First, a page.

John C. Peckham. The Love of God: A Canonical Model. Downers Grove: IVP Academic, 2015. See here to purchase the book.
John C. Peckham teaches theology and Christian philosophy at Andrews
University, which is a Seventh-Day Adventist university. His book, The
Love of God: A Canonical Model, is a scholarly treatment of God’s love.
Peckham interacts with theological ideas about God and God’s love.
Peckham addresses two models. The first model is the
transcendent-voluntarist model of God’s love. It maintains that God is
transcendent and unaffected by emotions, that God dispassionately and
unconditionally loves the world, and that God voluntarily makes a choice
to love the world rather than being compelled to do so by nature. The
second model is the imminent-experientialist model of God’s love. It
holds that the universe, in some sense, is a part of God, and that God
thus feels what beings in the universe feel, in a sympathetic and
Peckham is critical of both models, and he supports a third model,
which he calls the foreconditional-reciprocal model of God’s love.
Peckham bases this model on the biblical presentation of God’s love. In
this model, God voluntarily chooses to love the world and to be
emotionally invested in it and affected by it. God does not have to love
the world out of any neediness on God’s part, for God already gives and
receives love within the context of the Trinity. But God chose to
create the world and to love it, and God is affected emotionally by what
humans do. God’s emotional response is not arbitrary, however. God is
pleased and satisfied when humans reciprocate, through faith and
obedience, the love that God has shown to them, and God is upset by
human wickedness. Moreover, Peckham regards God’s love as
foreconditional more than unconditional. God wants every human being to
be saved and in a relationship with God, but God has a special love for
those who reciprocate God’s love through faith and obedience.
Overall, Peckham supports his model with Scripture. Against the view
that God is dispassionate and devoid of emotions, Peckham appeals to the
mountain of biblical statements about God having emotions and feeling
certain ways in response to human behavior. Against the view that God’s
love is unconditional, Peckham refers to biblical passages about God’s
special love for the faithful and the righteous, and God’s special
relationship them. Peckham is convincing on these particular issues.
Peckham’s book is also useful with regards to the Greek and Hebrew
words for love. Many theologians and Christian writers have waxed
eloquent about agape being a dispassionate, disinterested, divine sort
of love, but Peckham effectively argues that this is not necessarily the
case in Scripture.
This book is a fresh, scholarly, and biblical discussion of God’s
love. My main criticism, however, is that it should have gone into more
detail about what God’s love is, or what God’s love entails. Is it God’s
affection? Is it God’s desire to do good to people? If so, what is the
nature of that good? Are we talking about physical and material
blessings, spiritual blessings, or both? When people say that God loves
them, what does that mean exactly? In what sense is God loving them?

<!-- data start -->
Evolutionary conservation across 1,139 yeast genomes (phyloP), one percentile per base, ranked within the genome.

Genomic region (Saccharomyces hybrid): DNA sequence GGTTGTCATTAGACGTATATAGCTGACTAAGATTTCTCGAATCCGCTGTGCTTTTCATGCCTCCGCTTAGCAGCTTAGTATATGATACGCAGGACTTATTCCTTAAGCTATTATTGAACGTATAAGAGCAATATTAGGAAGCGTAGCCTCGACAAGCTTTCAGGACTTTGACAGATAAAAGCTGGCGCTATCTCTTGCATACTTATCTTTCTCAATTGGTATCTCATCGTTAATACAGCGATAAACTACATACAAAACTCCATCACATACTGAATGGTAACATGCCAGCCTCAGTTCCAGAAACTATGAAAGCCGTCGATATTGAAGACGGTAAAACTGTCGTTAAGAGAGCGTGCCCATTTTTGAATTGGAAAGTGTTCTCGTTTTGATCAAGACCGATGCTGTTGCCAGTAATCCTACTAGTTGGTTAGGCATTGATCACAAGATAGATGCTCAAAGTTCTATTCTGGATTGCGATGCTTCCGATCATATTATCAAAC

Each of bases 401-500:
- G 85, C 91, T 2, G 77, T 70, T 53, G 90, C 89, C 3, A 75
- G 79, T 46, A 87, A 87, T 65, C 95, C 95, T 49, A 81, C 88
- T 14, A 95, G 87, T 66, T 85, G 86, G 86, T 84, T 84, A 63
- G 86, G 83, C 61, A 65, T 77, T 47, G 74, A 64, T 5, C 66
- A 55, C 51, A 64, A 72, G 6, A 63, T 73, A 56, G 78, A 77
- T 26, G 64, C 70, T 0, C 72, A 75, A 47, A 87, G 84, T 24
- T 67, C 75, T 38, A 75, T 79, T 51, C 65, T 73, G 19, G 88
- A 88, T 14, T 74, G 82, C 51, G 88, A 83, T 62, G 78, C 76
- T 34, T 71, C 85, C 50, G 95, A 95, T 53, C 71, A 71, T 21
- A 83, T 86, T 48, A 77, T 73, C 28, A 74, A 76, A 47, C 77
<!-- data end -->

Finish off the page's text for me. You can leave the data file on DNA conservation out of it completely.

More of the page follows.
From a Christian perspective, the answer to these questions may seem
rather obvious, in areas: God shows love for people by offering them
salvation, which includes forgiveness of sin, a relationship with God,
and eternal life. This is God benefiting people and being concerned
about their well-being. But does God’s love entail giving people
material blessings, as seems to be the case in parts of the Hebrew Bible
and even the New Testament (i.e., Psalm 104; Matthew 5:45)? If so, how
can one account for people who do not have many material blessings? Does
God not love them? Peckham would have done well to have wrestled with
these issues, for they relate to the substance and concrete expression
of God’s love.
Peckham seems to be an Arminian, one who maintains that God gives
prevenient grace so that all people can respond to God’s love; this is
in contrast with Calvinism, which holds that God chose who would be
saved before the foundation of the world and then unilaterally
transformed the chosen ones so that they would have faith and live a
holy life. My issue with Arminianism is that it does not seem to me that
everyone on earth has an equal opportunity to respond to God. Some have
heard the Gospel, whereas some have not; some are receptive to God,
whereas some are hard-hearted or indifferent, or find that they cannot
believe even if they wanted to do so. How does this fit into God’s love?
Peckham should have wrestled with this.
The book did not exactly make me feel better from a spiritual
standpoint. I am drawn to the Christian slogan that there is nothing we
can do that will make God love us more, and that there is nothing we can
do that will make God love us less. The problem is that this does not
mesh that neatly with certain things that are in the Bible. Moreover,
when we say that God has a special love for the faithful or obedient,
that is not particularly reassuring, for, being imperfect, many of us
fall short in terms of faith and obedience to God’s rules. I do not
dismiss what Peckham says, but I would add to it a belief that God is
patient with us and recognizes that we are works in progress.
I received a complimentary review copy of this book from Intervarsity Press, in exchange for an honest review.
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